Impossible to follow plots have their own way of telling a story. They focus on characters and relationships; the ambiguous plot is usually a metaphor for their flaws e.g David Lynch’s Mulholland Drive, Dianna a young movie star comes to Hollywood to willful her dreams, however, she is really in a dream, she isn’t even that talented. So, yes, the plot made little sense, but it made a connection to the character and made you ‘feel.’ Inherent Vice doesn’t do that.

It’s a shame because the person the plot hinges around – Shasta – is only in the film for ten minutes, but you get a sense of both her and Sportello’s characters in those small and effective scenes.  It’s a shame the film couldn’t explore that more because only right at the end of the film do you fully realize what Sportello really wants, but the rambling detective story masks it.

The Shasta/Sportello relationship is also heightened by the screen-grabbing acting of relative newcomer, Katherine Waterston. Her performance perfectly matches the way her character pops in like a surreal day dream.  She isn’t the only one who dominates the screen though; Joaquin Phoenix fully deserves an Oscar nomination for his performance, of which he is in almost every frame of. Phoenix plays Doc Sportello with a comedic bafflement that is suited to the wacked out, crazy nature of the characters he comes across.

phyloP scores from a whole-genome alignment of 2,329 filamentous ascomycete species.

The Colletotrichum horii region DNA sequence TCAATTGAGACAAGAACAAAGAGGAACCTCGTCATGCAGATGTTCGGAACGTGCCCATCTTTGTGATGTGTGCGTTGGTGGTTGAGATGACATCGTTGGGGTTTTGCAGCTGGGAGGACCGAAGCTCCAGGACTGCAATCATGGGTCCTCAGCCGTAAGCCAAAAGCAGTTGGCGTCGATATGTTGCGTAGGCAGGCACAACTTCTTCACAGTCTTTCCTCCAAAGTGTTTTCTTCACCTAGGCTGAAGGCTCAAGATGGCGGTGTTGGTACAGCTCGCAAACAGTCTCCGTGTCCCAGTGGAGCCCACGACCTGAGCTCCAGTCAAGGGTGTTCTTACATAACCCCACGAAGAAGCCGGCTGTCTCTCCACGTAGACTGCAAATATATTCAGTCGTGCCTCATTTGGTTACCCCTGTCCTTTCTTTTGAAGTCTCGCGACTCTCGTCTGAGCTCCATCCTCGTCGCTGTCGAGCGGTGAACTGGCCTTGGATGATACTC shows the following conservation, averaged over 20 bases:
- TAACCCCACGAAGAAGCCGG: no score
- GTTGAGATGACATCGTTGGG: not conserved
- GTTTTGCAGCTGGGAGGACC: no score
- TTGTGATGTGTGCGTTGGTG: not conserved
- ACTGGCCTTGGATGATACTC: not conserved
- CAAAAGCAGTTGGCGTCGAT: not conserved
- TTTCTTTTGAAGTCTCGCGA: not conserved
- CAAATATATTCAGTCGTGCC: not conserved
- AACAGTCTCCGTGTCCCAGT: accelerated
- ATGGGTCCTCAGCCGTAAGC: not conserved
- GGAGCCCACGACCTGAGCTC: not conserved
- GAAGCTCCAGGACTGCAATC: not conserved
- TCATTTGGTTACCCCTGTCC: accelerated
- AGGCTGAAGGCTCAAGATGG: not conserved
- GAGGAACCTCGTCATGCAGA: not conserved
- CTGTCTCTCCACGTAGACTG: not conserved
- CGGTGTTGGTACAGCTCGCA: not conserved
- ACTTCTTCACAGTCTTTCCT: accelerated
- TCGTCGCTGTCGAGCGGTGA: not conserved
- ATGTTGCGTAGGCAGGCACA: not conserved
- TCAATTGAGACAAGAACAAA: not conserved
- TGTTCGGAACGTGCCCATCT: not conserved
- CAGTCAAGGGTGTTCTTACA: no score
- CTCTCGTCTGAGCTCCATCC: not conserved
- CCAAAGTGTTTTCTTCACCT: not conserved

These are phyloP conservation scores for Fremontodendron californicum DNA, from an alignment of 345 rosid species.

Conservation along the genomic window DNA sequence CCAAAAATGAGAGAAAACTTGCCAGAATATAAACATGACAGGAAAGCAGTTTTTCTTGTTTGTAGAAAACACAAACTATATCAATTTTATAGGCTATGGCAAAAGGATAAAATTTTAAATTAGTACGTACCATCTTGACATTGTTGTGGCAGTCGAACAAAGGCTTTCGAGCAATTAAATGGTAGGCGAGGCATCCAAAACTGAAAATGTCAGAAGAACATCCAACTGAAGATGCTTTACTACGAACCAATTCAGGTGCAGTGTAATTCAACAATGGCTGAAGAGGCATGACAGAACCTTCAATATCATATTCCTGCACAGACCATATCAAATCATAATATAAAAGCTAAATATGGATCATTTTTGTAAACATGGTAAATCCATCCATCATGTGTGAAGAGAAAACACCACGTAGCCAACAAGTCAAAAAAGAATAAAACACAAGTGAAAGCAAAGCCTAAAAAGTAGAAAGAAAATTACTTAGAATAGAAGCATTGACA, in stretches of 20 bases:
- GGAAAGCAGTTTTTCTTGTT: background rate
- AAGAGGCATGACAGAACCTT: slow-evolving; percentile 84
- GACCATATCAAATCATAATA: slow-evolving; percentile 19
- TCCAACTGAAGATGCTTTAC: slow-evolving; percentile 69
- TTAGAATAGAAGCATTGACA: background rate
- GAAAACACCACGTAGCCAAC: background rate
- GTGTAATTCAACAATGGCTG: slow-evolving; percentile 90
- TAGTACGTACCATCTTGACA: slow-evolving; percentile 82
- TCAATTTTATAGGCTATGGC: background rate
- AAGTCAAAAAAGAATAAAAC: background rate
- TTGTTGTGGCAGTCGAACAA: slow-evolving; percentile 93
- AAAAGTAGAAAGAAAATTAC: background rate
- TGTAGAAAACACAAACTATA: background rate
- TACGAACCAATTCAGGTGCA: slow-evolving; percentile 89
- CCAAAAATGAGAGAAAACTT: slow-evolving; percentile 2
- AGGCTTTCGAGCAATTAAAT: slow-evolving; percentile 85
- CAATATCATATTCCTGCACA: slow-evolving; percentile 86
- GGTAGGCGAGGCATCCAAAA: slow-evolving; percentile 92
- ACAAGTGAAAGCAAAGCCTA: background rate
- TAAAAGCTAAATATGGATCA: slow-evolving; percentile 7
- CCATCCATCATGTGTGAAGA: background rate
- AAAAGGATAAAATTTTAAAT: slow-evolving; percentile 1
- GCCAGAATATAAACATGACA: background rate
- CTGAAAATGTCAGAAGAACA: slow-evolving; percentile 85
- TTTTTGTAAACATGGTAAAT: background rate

The ensemble of bizarre characters is played excellently by the rest of the cast: the highlights are Martin Short, who really carries off the drug peddling dentist, Rudy Blatnoyd, with a charismatic kick of adrenaline just as the film was petering. Josh Brolin is another highlight, his no-nonsense cop routine has a good chemistry with Sportello, who he hates with a passion.

If you’re going to see Inherent Vice for one thing only, it would be the soundtrack and the scenery. It’s beautifully directed by Anderson, he clearly has a love and intimate knowledge of this era as he doesn’t show the bits of California you always see in movies like Hollywood and palm trees; he uses clever set designs, and has a good use of sandy and pastel colors to heighten immersion. The choices of music and composer Johnny Greenwood do also add to the immersion of this era even if the story can’t do that.

Even though this is a very faithful adaptation of Pynchon’s impenetrable novel – which will be worth seeing for fans of the novel – it just feels like a different angle to the story would have provided more laughs and an actual message, because for all its talent on and off screen, Inherent Vices smoke-screen is hiding too much I’m afraid.